In Ontario, drivers may find the most stressful moment of a commute is when they have to merge onto a busy freeway. Whether traffic is crawling or moving at terrifying speeds, reaching the end of a ramp with nowhere to go and cars approaching from behind can be intimidating, to say the least. Perhaps equally as frightening is to be travelling along at the speed limit, only to have a vehicle zip down an on-ramp and merge, heedless of freeway conditions. Confusion and carelessness in merging situations result in many personal injury accidents.
It is considered courteous for a driver on the freeway to move to the next lane to make room for a merging driver. However, many in this situation believe that the law gives them the right of way, so they refuse to move over and let a merging vehicle in, even if they have a clear lane. This kind of aggressive behavior may lead to accidents if the merging driver runs out of lane or has to come to a stop.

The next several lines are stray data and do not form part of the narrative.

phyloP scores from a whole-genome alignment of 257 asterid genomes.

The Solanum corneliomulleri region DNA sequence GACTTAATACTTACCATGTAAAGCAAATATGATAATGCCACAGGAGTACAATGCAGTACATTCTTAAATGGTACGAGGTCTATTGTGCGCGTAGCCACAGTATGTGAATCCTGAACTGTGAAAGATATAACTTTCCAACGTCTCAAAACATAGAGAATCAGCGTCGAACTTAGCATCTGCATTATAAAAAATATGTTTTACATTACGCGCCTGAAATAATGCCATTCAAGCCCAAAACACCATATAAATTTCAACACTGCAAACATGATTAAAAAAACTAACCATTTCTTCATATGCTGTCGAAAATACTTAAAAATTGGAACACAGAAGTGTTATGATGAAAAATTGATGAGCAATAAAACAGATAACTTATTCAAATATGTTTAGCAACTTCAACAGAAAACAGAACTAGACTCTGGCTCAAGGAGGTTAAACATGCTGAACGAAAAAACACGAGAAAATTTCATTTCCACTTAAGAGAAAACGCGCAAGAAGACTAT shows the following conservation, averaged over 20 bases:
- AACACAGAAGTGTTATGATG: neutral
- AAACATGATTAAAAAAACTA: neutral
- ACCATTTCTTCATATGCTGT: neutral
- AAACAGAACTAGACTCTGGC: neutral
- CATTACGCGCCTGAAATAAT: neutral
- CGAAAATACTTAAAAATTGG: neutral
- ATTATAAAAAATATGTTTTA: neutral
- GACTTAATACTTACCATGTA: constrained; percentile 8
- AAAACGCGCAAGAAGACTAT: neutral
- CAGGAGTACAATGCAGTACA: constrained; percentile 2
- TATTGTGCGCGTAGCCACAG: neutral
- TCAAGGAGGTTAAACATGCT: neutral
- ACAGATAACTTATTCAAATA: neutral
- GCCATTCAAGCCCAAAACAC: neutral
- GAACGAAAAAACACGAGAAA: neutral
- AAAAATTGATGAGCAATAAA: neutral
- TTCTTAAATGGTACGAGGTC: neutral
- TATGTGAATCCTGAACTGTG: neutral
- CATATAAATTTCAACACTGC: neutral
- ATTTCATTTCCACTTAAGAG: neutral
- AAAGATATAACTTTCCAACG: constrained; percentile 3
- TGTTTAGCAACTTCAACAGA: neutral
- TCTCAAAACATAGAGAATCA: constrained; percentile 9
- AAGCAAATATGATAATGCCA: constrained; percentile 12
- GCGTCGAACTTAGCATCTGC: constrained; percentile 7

On the other hand, a merging driver may expect freeway traffic to make room, but there may not be a way to do so safely. According to the Ontario Ministry of Transportation Driver's Handbook, drivers entering fast-moving traffic are required to signal and merge at an appropriate speed into the lane, but are never to cut off another vehicle to do so. Driving safety experts say that the best option for drivers on either side of the merge lane is to remain alert, adjust their speed and decide the most cautious action to take.
Despite the caution a driver uses on the freeway, the actions of a negligent driver may still result in an accident that causes personal injury to others. When this happens, people in Ontario find relief by consulting a lawyer for help in pursuing potential compensation. Lawyers will deal with legal issues and insurance hassles while accident victims focus on recovering from their injuries.
Source: theglobeandmail.com, "Who has the right of way on a freeway merge?", Joanna Will, Accessed on Jan. 12, 2017